In the whirlwind of uncertainty over the past two years, perhaps nothing has been more dramatically turbulent than the housing market. With most houses selling rapidly and far over the asking price, waived appraisals and inspections, and cash offers never before seen, the fast-paced environment definitely favored the sellers. But the fear of inflation and the rising interest rates have the market cooling off, and no one is quite sure where the market will end up.
One of the most prominent reasons for the housing market’s recent cold shower is the speedy increase in interest rates. According to the New York Times, “Since December, mortgage rates have nearly doubled — rising to around 6 percent, the highest they’ve been since 2008 — in response to moves by the Federal Reserve to control inflation. In January, a buyer would have paid around $2,100 a month in principal and interest for a $500,000 home loan. Today, that same loan would cost about $2,900 a month.”
“When inflation peaks, mortgage rates will have peaked, and that’s really the key ingredient,” said Greg McBride, the chief financial analyst at Bankrate.com. “If we get more inflation numbers like we did a couple of weeks ago, there is no telling how high mortgage rates could go.”
The Washington Post reports that when inflation started to spike, the Federal Reserve tried to counterbalance that, increasing its benchmark interest rates 3 times in 2022, with four more increases on the way. The most recent hike in June was three-quarters of a percentage point, the largest since 1994.
With burgeoning interest rates come higher borrowing costs. The average rate for a 30-year fixed rate mortgage is now at 5.3 percent, according to Freddie Mac, up from 2.9 percent a year ago. According to Zillow, home prices have risen more than 20 percent from May 2021 to May 2022. And because the price of everything else is rising, and the stock market is getting battered, this is really squeezing consumers who are trying to buy a house.
“We all had rose-colored glasses when the vaccine was rolling out and it seemed like everything was going to get better,” said Daryl Fairweather, the chief economist at Redfin. “It turns out it’s a bit of a rougher ride reopening the economy and getting things back to normal.”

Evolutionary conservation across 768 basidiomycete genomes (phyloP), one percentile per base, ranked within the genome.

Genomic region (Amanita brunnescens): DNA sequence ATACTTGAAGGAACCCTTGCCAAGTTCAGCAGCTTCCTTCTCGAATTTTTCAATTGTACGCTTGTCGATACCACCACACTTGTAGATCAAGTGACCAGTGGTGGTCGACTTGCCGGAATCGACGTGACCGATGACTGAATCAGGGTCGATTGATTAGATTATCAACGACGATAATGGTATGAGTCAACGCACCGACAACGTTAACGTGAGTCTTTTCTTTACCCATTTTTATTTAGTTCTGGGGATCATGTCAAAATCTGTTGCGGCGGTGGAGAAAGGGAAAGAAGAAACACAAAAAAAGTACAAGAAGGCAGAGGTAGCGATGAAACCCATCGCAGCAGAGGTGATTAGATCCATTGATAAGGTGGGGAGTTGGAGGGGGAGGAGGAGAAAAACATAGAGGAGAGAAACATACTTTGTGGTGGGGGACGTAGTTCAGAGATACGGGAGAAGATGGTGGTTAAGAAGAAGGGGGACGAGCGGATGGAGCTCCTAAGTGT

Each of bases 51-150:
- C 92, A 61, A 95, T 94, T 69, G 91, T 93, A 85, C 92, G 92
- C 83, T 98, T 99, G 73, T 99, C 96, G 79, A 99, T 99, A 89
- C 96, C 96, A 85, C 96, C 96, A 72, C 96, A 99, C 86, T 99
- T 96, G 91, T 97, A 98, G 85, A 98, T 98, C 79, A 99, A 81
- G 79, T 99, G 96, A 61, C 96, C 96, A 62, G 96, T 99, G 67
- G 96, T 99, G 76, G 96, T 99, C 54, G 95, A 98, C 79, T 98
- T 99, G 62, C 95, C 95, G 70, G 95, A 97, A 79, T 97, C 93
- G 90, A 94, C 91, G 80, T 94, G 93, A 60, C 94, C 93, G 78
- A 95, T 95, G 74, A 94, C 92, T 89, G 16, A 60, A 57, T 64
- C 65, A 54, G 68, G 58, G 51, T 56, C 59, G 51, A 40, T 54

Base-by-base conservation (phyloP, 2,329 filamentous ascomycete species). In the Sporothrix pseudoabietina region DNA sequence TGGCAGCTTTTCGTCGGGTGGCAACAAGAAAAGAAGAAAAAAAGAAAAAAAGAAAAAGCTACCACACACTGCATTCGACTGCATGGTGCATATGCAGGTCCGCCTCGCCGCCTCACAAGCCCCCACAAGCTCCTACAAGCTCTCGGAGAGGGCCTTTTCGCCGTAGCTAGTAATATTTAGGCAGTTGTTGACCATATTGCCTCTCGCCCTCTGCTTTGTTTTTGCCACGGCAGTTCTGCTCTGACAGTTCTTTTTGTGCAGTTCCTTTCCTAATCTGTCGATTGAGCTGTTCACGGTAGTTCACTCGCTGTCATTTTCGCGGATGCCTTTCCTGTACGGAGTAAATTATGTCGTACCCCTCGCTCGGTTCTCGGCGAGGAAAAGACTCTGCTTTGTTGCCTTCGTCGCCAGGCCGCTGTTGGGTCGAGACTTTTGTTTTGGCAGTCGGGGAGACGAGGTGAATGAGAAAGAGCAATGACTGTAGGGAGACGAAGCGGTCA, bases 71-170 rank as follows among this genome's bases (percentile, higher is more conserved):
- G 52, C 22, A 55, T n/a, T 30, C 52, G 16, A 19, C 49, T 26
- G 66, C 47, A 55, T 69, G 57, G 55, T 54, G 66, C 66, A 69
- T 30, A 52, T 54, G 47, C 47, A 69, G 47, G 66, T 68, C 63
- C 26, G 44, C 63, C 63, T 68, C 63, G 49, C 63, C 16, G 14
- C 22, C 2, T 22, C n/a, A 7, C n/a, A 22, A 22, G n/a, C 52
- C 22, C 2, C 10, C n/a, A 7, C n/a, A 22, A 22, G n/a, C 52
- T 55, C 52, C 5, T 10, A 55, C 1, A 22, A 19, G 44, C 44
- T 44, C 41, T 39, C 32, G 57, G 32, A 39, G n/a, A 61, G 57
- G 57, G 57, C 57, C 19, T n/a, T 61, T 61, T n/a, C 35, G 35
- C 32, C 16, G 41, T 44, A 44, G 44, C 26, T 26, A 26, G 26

Renting is Rocky
And if you think that renting a home will keep you out of the fray of high mortgage rates and spiking costs of home ownership, think again. According to the New York Times, “Pick nearly any city across the country — Austin, Nashville, Seattle, New York — and the story is one of rents rising by double-digit percentages amid scant inventory.”
With a vacancy rate below five percent, more than a dozen renters end up competing for the same vacant apartment, raising the rates and increasing renting difficulty. And with housing rates skyrocketing, once renters get in, they are not leaving.
“Everyone wanted more space, and a lot of people wanted their own space,” said Igor Popov, the chief economist for Apartment List. “Those renters all gobbled up the inventory at a time when it was really hard to build and to buy. It was this perfect storm of raging demand and tight inventory.”
Many renters will remain where they are, since buying a home is such an unpredictable proposition at the moment.
Sink or Swim?
Because the home inventory is still so low nationwide, and many people still want to buy homes, the market may be dicey, but experts say it is unlikely to collapse. But it is definitely cooling off.
According to Redfin data, some places across the country have a lot of home inventory. “It is up 47 percent in Denver, 43 percent in Oakland, Calif., and 10 percent in San Jose. Some markets that transformed during the pandemic have also pumped the brakes,” says Eric Finnigan, director at John Burns Real Estate Consulting.
And although it seems like the balance is teetering, it is still a seller’s market. “In May, the median price of a home in the United States passed $400,000 for the first time, according to the National Association of Realtors. And bidding wars accounted for 55 percent of home sales in the four week period ending June 19, up from 53 a year earlier, according to Redfin.”
The cooling market could return to the pre-pandemic normal, with homes selling over a few months, and appraisals and inspections back in the mix. “If you can wait, keep waiting until the weirdness that’s happening in the economy goes away,” Fairweather said. “The long-term outlook is rosier than the short-term outlook.”
In the swirling seas of the current housing market, experts recommend treading water if you can. Once the stirred-up seas settle, we will have a much better idea of which direction to steer the boat.
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